• 2 Hide
    jecastej , September 28, 2011 5:15 PM
    7-inch color IPS display, dual core, It doesn't look like any Apple COPY, is 7 inch, 14.6 ounces, Android and for $199. This is the first tablet I really find interesting in price, features and because it comes from Amazon I expect this device not to feel or be a cheap build. Hopefully it comes with an antiglare treatment. This may be the reason for the Apple's 25% cut.

    I surely want to read a good review first, but way to go Amazon!
  • 0 Hide
    ikefu , September 28, 2011 5:30 PM
    The real questions is... if it can run Android Apps, can it run the NOOK app?
  • 3 Hide
    bender3000 , September 28, 2011 5:54 PM
    What about the rumors that claim this is nothing more than a Blackberry Playbook?
  • -1 Hide
    DSpider , September 28, 2011 6:21 PM
    Finally no home button! Was that so hard???

    Except it seems that the bottom edge is thicker than the top... They must've really used the BlackBerry template after all.
  • 0 Hide
    bystander , September 28, 2011 6:46 PM
    jacobdrjEngadget has a photo up, and it looks like the screen is glossy, but that may just be the super bright flash (which even a matte screen will reflect).


    I'm not sure the problem is matte vs gloss, but more about how the original kindles didn't get washed out in sunlight like most lcd screens do. They used a special type of screen that didn't get washed out in the sun.
  • -1 Hide
    Anonymous , September 28, 2011 7:20 PM
    I read Kindle then I read fire than I though libricide and I clicked the link. :p 
  • 1 Hide
    sundragon , September 28, 2011 7:34 PM
    Bye Bye RIM - It's the same hardware for half the price... Shhh don't tell anyone!

    IMO, i's game over for Android 3 tablets and RIM... Apple still has a hold on $500 and up market but anything below is now Amazon's lunch... Considering what I've seen first hand honeycomb was half baked already... Google needs to drop Ice Cream Sandwich, land it properly and make sure it gets pushed to existing customers, not just new tablets.

    I know you all love Android, but they need to do better - less fragmentation, and do a better job with the Flavor of Android installed so rooting isn't a necessity.

    Thus far, I like iPad and I've had my hands on a few Honeycomb tablets to compare. The thing is competition is paramount and they are not doing enough... Apple will turn into the old M$ if there's no competition to keep it in check- sigh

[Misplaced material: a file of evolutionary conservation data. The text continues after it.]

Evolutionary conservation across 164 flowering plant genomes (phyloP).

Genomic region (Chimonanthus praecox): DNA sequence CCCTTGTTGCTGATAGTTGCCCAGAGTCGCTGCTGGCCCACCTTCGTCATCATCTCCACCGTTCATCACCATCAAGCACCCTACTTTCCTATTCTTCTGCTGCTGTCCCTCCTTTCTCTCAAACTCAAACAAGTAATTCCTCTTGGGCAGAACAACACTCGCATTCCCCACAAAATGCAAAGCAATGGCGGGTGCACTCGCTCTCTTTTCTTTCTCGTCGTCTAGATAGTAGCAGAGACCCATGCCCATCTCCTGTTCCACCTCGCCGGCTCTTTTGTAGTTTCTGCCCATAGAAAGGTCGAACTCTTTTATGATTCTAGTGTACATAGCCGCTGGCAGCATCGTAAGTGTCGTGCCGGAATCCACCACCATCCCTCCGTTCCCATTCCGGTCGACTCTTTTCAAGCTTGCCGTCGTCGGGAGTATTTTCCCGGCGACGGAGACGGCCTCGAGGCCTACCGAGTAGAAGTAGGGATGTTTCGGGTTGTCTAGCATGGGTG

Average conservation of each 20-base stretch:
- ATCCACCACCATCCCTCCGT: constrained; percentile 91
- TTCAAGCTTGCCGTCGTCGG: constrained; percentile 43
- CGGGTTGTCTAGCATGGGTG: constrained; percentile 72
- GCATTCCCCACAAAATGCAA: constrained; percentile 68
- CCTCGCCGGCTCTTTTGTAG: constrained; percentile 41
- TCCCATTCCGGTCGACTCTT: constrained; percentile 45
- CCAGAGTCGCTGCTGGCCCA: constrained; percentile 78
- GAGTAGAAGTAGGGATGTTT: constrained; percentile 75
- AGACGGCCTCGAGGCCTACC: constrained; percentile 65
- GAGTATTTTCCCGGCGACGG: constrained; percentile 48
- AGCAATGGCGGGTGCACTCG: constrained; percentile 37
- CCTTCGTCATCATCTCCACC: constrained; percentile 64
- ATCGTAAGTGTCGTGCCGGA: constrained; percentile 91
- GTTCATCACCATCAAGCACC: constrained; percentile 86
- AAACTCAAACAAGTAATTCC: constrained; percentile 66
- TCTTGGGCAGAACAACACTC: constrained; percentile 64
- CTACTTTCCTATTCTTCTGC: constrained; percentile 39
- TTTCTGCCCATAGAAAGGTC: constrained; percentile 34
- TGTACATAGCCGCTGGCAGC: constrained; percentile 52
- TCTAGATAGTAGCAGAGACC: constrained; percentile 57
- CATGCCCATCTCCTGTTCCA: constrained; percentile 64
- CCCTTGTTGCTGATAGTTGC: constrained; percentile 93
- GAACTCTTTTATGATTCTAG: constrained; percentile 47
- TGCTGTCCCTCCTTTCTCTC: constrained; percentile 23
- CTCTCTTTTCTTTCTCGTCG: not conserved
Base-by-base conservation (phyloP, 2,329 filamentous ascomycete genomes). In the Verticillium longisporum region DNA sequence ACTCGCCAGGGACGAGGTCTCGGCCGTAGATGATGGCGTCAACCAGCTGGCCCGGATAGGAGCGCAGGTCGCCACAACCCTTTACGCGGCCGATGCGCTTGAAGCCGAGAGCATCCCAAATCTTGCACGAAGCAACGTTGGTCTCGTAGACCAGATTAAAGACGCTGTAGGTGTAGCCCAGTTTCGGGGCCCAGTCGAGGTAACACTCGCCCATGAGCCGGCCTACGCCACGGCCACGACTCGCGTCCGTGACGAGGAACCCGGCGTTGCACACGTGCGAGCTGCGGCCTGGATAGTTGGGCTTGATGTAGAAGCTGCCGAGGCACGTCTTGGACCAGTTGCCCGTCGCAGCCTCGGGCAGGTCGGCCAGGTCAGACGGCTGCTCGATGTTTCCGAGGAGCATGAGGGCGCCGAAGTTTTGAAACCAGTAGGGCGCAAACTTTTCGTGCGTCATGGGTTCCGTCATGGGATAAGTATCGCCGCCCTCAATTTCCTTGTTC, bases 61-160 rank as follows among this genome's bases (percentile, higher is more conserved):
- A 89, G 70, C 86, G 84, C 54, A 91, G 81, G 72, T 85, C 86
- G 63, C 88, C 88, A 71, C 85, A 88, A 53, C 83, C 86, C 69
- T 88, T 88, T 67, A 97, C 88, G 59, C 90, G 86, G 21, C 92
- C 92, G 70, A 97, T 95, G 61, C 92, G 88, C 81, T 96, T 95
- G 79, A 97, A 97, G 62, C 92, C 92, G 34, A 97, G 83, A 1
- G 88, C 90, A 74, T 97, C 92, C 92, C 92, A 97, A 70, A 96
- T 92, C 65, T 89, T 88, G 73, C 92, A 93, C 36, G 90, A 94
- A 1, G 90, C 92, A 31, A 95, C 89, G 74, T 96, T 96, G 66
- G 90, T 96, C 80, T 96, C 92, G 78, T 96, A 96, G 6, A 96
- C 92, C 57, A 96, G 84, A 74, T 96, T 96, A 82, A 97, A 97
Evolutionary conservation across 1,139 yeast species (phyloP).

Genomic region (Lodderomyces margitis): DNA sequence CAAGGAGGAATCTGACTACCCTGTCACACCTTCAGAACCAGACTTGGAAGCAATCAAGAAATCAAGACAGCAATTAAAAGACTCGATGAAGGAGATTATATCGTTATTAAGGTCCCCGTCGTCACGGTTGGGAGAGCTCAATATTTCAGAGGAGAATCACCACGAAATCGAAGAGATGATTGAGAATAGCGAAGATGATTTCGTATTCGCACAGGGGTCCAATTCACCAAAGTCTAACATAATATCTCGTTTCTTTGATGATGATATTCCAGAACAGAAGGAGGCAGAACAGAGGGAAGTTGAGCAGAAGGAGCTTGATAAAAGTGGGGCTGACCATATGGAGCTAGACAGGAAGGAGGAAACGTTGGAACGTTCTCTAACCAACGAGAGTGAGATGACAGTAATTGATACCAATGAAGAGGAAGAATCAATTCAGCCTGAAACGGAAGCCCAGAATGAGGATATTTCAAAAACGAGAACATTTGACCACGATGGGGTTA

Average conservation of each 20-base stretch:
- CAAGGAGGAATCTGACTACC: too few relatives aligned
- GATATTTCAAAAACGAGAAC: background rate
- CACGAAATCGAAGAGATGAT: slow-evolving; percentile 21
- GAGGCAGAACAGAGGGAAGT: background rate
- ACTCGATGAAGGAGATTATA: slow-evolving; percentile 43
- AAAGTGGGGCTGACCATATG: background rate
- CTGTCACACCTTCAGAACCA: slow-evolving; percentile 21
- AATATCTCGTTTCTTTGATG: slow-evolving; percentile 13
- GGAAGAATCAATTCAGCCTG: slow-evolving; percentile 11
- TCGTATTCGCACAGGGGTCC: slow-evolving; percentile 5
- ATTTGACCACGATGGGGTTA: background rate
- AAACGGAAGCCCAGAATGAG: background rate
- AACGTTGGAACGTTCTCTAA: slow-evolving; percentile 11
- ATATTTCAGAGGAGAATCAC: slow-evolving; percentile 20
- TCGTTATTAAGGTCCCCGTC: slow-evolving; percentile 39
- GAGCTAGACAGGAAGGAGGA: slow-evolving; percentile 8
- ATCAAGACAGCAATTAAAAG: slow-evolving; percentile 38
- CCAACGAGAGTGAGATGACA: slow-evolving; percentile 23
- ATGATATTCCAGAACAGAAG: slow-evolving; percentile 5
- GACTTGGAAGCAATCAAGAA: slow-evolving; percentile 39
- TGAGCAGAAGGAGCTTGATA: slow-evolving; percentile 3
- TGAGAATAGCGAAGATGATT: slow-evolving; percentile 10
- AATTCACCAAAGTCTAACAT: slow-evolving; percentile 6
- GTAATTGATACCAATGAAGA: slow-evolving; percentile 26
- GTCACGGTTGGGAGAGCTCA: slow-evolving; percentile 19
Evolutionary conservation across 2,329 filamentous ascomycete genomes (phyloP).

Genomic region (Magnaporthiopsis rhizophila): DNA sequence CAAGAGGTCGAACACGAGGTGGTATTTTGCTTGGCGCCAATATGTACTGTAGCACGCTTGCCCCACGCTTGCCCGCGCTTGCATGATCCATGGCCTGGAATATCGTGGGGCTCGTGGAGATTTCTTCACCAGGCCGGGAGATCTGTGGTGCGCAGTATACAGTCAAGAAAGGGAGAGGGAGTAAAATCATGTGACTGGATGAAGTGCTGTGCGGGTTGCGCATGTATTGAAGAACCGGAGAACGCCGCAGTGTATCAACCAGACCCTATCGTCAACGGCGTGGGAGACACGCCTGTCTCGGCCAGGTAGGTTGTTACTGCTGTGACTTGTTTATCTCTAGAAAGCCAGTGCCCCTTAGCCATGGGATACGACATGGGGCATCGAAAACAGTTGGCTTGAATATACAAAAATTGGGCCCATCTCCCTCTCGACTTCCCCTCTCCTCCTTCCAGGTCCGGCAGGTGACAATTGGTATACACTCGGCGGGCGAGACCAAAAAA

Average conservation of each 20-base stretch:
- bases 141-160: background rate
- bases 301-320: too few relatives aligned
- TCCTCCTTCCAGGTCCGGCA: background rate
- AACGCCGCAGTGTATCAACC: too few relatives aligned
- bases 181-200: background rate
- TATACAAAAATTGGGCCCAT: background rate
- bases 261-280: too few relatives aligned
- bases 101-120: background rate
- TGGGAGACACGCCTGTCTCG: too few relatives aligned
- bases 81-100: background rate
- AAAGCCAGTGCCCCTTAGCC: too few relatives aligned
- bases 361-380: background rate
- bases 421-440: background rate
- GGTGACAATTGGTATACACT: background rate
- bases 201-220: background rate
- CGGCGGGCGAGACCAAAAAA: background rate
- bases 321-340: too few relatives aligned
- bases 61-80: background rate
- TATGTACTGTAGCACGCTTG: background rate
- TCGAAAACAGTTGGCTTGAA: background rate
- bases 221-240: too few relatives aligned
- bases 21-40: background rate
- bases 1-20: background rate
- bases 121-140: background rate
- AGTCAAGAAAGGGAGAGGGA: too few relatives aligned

• 0 Hide
    ikefu , September 28, 2011 7:59 PM
    How easy will the Fire be to jailbreak? Amazon looks to want to lock it down pretty hard core (no Hulu, Netflix, Nook, etc., only Amazon Prime streaming).

    Locked down that tight won't satisfy me. Open it up so I can run any and all Android Apps and I might bite, though I still want a 10" screen since 7" doesn't feel like a big enough jump over my 4.3" phone.

    I'm in the market for a tablet, but the locked down nature gives me pause above all else on the fire. I'd like to avoid Apple if at all possible. I'm starting to think waiting for a Windows 8 tablet might be the way to go if Microsoft can keep its act together like it seems to be trying to do. But then again, it is Microsoft. Here's to hoping I guess
  • 4 Hide
    Thunderfox , September 28, 2011 8:26 PM
    So, how long til Apple sues them?

    "Your honor, the iPad has a color screen and can be used to read books as well. Clearly our patents have been violated."
  • 0 Hide
    jacobdrj , September 28, 2011 8:58 PM
    ThunderfoxSo, how long til Apple sues them?"Your honor, the iPad has a color screen and can be used to read books as well. Clearly our patents have been violated."

    Gene Roddenberry would be rolling in his grave if Apple did that...
  • 1 Hide
    halcyon , September 28, 2011 10:19 PM
    I think its time to finally get a Kindle. A KF that is.
  • 0 Hide
    razor512 , September 29, 2011 2:30 AM
    issues: it relies too much on the cloud, meaning like with the prime service, Amazon can lock you into paying a monthly/ yearly fee for the cloud services, and who knows, they may even require you to purchase the prime service to use your web browser since it is designed around using amazon servers to handle some of the processing (may be like skyfire or opera mini)

    Has anyone questioned how much amazon links to their prime service? Their various other features use the cloud and require amazon prime. What if the web browser also requires amazon prime and without it it wont have access to the cloud, and just like skyfire, it wont be able to surf the web, and if they limit your ability to download other browsers then you have a device that now cost you $80 a year to run.

    Kinda like how a $200 iphone ends up costing you $2400 within 2 years.
  • 0 Hide
    rohitbaran , September 29, 2011 3:15 AM
    This looks like a promising product, maybe a low cost alternative to iPad and Galaxy Tab.